Unfortunately, English football is an inadequate conduit for such a crucial conversation. For when it comes to football, England just aren't that good. They are not that bad, either – but if a team consistently "underperforms", then logic suggests their performance is commensurate with its ability. Since England won the World Cup in 1966, they have qualified for eight out of 11 World Cup finals, reached the quarter-finals three times and the semi-finals once. "England do just fine. They perform even better than expected, given what they have to start with," wrote Simon Kuper and Stefan Szymanski in their book Why England Lose.
And yet, every previous time England were knocked out, the dominant story seems not to have been a lack of skill, but some freakish incident. The hand of God, an unjust sending off, the miskick that finds only our net – the fluke that shatters the dream with such predictable regularity that the only truly surprising thing is the surprise itself.
The sole reasonable explanation for this dislocation between expectation and reality is a bloated sense of entitlement that England should be better. The harking back to 1966, indulgence in world war metaphors and period costume on the terraces all smacks of anxiety about post-colonial decline. The team, like the nation, lives in the long shadow of its former glory – a reminder that England is not the force on the global stage that it used to be.
In this respect, things do seem to be changing. Sunday's disallowed goal finally gave the nation a legitimate grudge that links football and Germany. In the past, that would have provided comfort to many. But as dusk fell across the country on Sunday night, the consensus seemed to be that England didn't deserve to win. There is a maturity in that despondence.
Meanwhile, English people are defining themselves with increasing precision, suggesting a resurgence in English identity. The BSA survey showed that between 1992 and 2005, the percentage of English people describing themselves as such shot up from 31% to 40%. "Nationalism is not the awakening of nations into self-consciousness," argues Ernest Gellner in Thought and Change. "It invents nations where they did not exist."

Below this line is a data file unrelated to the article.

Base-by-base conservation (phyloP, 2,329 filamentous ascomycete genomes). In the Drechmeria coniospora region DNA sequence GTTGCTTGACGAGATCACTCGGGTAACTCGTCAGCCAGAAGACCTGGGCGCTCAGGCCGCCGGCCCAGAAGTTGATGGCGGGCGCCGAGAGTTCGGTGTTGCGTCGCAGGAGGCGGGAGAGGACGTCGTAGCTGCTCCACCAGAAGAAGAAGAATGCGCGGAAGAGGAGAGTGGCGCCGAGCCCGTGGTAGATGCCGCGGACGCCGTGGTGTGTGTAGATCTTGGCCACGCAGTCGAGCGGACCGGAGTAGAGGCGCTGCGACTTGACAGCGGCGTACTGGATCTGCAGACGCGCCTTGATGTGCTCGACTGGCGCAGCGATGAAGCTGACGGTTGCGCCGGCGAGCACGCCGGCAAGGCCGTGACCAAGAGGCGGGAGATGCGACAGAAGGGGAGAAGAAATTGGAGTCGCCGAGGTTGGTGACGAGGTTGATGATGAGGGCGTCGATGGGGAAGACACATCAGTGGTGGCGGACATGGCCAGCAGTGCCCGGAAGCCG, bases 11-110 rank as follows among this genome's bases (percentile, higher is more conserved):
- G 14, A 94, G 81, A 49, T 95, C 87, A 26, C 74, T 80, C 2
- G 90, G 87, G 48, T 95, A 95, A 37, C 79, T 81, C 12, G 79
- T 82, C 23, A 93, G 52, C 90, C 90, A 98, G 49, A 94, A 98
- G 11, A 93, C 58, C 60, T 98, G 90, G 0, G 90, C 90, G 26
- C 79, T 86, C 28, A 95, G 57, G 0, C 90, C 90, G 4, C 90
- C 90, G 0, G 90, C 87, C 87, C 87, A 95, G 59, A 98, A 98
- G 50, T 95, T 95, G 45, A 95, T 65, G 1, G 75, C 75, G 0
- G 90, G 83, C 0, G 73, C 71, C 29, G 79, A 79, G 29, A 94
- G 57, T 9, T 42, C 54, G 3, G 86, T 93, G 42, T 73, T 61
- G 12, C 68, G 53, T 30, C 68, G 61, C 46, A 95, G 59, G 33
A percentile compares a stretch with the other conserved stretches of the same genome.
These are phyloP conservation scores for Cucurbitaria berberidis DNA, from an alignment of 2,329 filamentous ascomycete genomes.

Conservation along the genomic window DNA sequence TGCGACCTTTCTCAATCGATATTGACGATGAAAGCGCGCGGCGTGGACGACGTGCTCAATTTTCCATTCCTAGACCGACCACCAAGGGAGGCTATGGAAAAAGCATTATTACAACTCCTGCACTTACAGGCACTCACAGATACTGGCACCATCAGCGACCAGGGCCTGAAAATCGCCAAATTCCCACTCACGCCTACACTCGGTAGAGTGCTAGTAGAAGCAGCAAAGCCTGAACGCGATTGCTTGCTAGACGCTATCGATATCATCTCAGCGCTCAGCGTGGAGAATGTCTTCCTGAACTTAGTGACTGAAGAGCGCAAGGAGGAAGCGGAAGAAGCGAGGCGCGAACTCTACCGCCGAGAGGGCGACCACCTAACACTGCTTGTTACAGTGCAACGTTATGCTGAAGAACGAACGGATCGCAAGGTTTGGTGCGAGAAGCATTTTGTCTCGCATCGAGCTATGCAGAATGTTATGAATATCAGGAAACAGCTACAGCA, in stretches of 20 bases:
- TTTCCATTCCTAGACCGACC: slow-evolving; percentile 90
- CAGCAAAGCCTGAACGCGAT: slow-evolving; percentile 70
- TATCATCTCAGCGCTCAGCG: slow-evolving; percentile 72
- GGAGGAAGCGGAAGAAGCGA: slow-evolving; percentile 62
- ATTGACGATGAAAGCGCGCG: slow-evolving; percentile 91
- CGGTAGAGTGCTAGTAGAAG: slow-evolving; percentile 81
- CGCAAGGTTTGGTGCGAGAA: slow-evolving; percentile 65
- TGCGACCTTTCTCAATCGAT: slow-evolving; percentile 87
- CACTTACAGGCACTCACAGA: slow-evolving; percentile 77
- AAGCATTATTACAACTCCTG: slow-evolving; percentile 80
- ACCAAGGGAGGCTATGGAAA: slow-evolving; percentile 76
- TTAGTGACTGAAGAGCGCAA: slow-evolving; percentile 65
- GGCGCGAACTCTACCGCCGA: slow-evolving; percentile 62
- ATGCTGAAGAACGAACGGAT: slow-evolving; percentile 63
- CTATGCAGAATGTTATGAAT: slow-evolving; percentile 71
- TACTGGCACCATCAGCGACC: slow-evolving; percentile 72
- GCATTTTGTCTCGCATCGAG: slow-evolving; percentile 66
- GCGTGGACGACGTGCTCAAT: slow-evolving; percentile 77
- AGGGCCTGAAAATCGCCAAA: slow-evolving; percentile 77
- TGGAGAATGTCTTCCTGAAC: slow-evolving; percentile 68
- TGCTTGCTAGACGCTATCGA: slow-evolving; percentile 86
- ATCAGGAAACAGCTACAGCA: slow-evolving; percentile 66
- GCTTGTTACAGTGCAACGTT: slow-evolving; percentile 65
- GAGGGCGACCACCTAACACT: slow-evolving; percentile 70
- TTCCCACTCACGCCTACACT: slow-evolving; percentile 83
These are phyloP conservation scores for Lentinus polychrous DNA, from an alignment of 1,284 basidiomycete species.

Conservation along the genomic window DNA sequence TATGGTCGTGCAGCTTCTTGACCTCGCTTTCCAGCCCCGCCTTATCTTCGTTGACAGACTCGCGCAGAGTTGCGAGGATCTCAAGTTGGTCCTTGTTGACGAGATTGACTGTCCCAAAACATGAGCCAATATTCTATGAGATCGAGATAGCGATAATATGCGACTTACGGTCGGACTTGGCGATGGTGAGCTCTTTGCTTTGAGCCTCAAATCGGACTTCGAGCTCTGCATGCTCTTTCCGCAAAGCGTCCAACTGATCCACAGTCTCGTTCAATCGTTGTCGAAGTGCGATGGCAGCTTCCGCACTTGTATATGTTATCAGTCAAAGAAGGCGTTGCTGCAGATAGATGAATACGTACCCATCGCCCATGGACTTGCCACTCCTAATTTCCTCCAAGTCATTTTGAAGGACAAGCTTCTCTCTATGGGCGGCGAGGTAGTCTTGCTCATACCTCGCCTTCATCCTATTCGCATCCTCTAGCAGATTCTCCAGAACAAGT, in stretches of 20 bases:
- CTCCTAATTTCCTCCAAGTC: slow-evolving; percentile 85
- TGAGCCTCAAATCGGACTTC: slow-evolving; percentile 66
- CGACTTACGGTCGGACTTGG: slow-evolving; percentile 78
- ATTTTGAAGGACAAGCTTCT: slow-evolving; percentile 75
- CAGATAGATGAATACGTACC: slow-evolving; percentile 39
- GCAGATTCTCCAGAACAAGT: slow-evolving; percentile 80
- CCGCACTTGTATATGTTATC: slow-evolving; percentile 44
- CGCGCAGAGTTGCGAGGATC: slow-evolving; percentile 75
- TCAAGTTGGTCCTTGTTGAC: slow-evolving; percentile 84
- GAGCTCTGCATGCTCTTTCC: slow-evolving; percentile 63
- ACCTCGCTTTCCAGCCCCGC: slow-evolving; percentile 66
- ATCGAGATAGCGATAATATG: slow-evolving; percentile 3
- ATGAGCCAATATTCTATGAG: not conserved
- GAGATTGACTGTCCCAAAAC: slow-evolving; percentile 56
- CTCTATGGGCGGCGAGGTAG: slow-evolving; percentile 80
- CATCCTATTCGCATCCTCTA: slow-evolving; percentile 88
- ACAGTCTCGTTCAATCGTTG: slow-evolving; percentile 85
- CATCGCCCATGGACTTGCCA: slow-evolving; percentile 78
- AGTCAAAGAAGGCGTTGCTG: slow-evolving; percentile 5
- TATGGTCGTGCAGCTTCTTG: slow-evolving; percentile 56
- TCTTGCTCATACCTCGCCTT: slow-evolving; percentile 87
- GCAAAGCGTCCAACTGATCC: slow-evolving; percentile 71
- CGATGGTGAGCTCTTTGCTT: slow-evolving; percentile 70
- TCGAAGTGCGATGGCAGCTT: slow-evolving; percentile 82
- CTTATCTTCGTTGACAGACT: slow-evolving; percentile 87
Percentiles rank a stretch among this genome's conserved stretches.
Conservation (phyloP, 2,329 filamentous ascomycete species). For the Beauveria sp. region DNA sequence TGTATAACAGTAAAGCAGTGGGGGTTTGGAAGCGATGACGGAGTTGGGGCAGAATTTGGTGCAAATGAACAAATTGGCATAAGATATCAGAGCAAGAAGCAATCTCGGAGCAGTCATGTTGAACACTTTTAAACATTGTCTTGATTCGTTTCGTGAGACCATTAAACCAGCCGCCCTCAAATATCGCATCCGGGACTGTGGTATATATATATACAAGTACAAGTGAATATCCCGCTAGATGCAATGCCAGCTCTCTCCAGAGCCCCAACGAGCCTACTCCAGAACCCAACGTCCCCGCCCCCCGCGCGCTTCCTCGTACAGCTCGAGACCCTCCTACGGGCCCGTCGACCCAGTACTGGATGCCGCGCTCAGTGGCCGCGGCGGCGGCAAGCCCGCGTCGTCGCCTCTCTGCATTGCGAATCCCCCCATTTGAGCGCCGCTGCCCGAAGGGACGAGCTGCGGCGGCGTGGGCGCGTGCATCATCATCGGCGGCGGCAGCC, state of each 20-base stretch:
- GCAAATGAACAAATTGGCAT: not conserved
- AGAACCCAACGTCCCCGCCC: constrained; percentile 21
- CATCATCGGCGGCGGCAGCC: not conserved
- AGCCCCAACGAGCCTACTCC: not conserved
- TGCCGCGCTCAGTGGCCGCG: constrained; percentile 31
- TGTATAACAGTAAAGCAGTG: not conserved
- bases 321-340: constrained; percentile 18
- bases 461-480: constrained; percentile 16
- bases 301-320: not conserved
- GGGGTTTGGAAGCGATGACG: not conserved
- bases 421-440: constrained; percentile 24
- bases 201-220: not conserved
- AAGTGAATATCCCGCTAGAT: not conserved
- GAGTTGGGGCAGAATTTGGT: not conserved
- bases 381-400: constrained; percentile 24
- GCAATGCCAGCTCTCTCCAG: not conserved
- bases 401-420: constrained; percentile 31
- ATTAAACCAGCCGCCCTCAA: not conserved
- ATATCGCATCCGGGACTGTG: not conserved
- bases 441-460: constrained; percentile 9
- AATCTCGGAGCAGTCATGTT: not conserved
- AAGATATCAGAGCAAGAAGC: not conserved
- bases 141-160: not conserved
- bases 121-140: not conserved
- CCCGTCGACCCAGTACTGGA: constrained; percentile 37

In few places is this truer than with Englishness, which is very much a work in progress – although, of course, all national identities are, and football is not always the most coherent way of understanding their trajectory.
After France won the World Cup in 1998, the team's broad racial and ethnic mix was regarded as a turning point in how French society understood its differences, within an official culture in denial of its multiculturalism. "What better example of our unity and our diversity than this magnificent team," said the Socialist prime minister, Lionel Jospin. Yet before the first whistle had blown in 2002, the French electorate was clearly having second thoughts. In presidential elections that year, Jospin was beaten into third place by the French far-right leader, Jean-Marie Le Pen, who won 17% of the votes. This year, the team was riven with racial and religious infighting. President Nicolas Sarkozy has demanded answers and held crisis meetings.
Unlike France, England has yet to make its footballing debacles an affair of state. But then that's not difficult – because England does not have a state.